For a look at one of the most important and inspirational archaeological sites in Scotland, head to Jarlshof in Shetland. Here you’ll find a settlement which dates back 4,000 years and hosts the remains of not only a well-preserved complex of Norse longhouses and outbuildings, but also the remnants of many other communities from across the ages.
The Vikings were also active in Ireland. As well as regular monastery raids, they had a hand in shaping many of the country’s cities, including Dublin and Cork.
Waterford, Ireland’s oldest city, still boasts a few remnants of its past in the city’s ‘Viking Triangle’ area. The highlight is Reginald’s Tower, which houses a museum, displaying some of Ireland’s most coveted Viking artefacts.
There’s plenty of Viking heritage in France, thanks to Rollo, a Viking chieftain who became the first ruler of Normandy. You might recognise the name from the TV series, Vikings.
During the 8th century, Rollo and his brother Ragnar sailed to France to raid towns. By 911 AD, Rollo was powerful enough to force the French king to sign a treaty, yielding part of the province to him. He named it Normandy (the country of the Northmen).
Get a feel for what Normandy was like under Viking control with a visit to Ornavik Historical Park. Every building in this living museum was constructed using the same process as in the 10th century.
Volunteers in full garb play the role of inhabitants, workers, farmers and merchants. Interact with them as they make jewellery, weapons and traditional food.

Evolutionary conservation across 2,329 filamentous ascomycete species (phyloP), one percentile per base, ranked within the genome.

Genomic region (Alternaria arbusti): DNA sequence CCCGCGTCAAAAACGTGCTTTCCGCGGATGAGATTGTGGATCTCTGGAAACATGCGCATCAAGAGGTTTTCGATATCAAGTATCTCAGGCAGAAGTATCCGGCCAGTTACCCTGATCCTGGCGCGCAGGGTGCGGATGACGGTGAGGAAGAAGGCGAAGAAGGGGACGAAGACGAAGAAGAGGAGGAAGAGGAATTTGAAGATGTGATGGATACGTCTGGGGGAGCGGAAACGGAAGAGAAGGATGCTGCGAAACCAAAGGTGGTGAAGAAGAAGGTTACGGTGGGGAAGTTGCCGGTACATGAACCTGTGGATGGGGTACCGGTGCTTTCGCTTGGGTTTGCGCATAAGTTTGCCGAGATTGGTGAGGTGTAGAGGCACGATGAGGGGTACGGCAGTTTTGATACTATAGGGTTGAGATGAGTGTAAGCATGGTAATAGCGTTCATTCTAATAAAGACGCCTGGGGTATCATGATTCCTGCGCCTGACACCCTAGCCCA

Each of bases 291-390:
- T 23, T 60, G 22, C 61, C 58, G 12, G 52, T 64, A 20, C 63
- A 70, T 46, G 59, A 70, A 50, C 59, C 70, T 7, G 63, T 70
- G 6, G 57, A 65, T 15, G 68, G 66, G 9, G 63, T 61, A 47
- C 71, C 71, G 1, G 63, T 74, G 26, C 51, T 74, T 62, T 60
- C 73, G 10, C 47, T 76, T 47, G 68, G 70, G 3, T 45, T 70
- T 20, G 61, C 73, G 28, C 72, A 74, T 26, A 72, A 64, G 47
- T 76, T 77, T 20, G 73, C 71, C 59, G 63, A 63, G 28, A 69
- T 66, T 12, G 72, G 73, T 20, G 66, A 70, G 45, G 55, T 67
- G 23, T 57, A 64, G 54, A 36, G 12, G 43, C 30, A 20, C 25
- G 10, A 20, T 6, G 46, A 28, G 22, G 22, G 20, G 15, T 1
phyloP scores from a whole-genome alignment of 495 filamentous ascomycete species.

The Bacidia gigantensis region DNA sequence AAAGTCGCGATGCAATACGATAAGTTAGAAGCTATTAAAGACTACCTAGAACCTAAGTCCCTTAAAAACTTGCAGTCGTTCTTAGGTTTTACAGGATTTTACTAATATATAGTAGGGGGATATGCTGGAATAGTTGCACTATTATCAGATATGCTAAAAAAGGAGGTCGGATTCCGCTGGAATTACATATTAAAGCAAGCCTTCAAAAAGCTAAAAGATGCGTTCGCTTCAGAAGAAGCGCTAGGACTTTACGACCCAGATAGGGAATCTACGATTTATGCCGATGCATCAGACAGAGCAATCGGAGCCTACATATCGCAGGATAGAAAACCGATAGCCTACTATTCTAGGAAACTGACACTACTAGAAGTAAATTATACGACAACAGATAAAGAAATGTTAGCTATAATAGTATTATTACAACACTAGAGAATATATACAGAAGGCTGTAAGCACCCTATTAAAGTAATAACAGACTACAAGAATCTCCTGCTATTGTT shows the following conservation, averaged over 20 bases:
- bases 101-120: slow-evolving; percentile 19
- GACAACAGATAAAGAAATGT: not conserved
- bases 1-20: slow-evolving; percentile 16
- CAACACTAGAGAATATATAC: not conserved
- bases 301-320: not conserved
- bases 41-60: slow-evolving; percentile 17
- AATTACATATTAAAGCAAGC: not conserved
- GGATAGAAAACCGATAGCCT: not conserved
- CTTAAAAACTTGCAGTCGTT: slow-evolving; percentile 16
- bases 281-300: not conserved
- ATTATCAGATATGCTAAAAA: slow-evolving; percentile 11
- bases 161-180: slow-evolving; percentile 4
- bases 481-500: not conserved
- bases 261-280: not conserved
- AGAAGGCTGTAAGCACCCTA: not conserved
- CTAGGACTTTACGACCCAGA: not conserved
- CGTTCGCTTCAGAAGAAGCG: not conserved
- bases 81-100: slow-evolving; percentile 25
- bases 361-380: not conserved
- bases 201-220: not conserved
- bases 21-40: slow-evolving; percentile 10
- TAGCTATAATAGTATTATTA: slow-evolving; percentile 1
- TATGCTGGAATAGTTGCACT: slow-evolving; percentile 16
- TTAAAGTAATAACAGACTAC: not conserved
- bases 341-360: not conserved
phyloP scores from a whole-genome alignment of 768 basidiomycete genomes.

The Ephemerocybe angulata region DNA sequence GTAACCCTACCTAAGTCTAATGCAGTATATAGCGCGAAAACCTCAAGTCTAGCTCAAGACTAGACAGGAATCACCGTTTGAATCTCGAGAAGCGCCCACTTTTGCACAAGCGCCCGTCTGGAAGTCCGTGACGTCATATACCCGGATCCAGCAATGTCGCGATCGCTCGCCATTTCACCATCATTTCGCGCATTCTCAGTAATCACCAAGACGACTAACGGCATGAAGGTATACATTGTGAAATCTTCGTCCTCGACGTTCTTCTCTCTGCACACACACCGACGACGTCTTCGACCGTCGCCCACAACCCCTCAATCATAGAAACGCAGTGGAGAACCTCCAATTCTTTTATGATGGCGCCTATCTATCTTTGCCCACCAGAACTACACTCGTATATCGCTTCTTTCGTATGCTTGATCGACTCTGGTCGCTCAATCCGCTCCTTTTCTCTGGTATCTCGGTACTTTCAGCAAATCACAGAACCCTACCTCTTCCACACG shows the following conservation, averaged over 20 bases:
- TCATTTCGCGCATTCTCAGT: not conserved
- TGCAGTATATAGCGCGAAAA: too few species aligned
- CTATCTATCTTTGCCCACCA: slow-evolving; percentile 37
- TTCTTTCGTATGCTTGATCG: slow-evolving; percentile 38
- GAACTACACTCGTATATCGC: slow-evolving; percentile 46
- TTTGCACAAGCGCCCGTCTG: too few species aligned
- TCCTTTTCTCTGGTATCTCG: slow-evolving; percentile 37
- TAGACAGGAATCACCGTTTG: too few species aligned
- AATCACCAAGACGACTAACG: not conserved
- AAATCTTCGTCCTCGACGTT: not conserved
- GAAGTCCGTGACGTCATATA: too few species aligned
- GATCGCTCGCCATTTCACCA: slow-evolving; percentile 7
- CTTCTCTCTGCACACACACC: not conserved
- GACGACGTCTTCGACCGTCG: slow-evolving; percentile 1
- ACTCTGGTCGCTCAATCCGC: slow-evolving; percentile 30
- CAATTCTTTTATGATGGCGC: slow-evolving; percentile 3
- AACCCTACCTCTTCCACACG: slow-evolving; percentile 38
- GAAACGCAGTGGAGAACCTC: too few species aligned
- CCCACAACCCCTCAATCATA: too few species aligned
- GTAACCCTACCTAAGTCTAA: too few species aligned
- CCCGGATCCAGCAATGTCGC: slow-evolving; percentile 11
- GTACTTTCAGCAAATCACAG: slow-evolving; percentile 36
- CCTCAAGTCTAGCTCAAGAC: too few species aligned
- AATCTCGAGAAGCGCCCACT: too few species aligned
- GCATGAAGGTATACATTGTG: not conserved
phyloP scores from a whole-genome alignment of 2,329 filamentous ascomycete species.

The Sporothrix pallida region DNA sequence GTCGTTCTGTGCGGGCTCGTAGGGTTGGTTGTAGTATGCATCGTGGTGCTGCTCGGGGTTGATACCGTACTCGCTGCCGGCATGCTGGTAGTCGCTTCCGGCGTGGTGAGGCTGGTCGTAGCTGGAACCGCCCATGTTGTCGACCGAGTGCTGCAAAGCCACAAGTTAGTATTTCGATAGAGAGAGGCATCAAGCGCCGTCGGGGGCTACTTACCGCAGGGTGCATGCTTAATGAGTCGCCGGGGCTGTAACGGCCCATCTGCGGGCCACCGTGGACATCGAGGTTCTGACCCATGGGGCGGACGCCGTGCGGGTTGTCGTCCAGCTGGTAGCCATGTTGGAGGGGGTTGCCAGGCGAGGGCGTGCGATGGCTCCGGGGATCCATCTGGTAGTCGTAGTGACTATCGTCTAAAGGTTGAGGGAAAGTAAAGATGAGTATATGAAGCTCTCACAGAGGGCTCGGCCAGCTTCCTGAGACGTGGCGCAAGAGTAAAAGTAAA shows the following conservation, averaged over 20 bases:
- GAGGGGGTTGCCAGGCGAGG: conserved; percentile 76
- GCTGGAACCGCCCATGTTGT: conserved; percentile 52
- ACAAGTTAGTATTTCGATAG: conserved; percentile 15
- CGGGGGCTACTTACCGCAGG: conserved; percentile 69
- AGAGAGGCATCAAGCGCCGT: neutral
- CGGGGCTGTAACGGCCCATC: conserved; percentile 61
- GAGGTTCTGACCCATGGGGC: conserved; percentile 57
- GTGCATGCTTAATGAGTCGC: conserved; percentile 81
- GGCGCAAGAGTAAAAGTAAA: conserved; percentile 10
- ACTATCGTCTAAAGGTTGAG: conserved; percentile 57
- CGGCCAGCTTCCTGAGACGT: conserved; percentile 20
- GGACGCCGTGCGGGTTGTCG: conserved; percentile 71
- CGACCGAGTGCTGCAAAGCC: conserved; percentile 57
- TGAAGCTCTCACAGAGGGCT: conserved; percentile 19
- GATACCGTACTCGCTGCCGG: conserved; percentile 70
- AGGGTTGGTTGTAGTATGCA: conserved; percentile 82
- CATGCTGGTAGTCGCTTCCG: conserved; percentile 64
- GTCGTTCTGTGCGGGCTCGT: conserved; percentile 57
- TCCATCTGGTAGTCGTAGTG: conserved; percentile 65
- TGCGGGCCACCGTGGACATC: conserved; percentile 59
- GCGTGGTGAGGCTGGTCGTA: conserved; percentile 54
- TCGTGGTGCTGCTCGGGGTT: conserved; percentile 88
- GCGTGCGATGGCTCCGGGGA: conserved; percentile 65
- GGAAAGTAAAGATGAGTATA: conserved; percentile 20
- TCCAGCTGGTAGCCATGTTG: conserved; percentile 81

Fun fact: Following the siege of Paris in 845, the Parisians built a fortress to protect the city from further Viking invaders. Today, it’s known as the Louvre!
The Vikings attempted to take Constantinople (modern day Istanbul) but could never breach its walls. Only by becoming the personal bodyguards of the Byzantine emperor did they grab a piece of its wealth.
One place we know they visited was Hagia Sophia (a former cathedral in Constantinople). In 1964, a runic inscription containing the Norse name ‘Halfdan’ was discovered on a parapet. It’s believed to have been carved by one of the Viking bodyguards and the full inscription is said to probably read ‘Halfdan carved these runes’.
The cathedral is now a fascinating museum, but you can still see the inscription today.
10. North America
America isn’t somewhere you probably associate with Vikings, but historians agree that they reached the New World, they just didn’t leave much behind.
The Vinland sagas (ancient Icelandic texts) credit the discovery to Norse explorer Leif Erikson, who made the journey from Iceland to North America. Leif’s feat is commemorated by a bronze statue in Boston, Massachusetts. It features the triumphant-looking explorer gazing off to faraway lands, atop a red sandstone pedestal.
The lands he’s dreaming about may well be L’Anse aux Meadows on the Great Northern Peninsula in Newfoundland – the only confirmed Viking site in North America.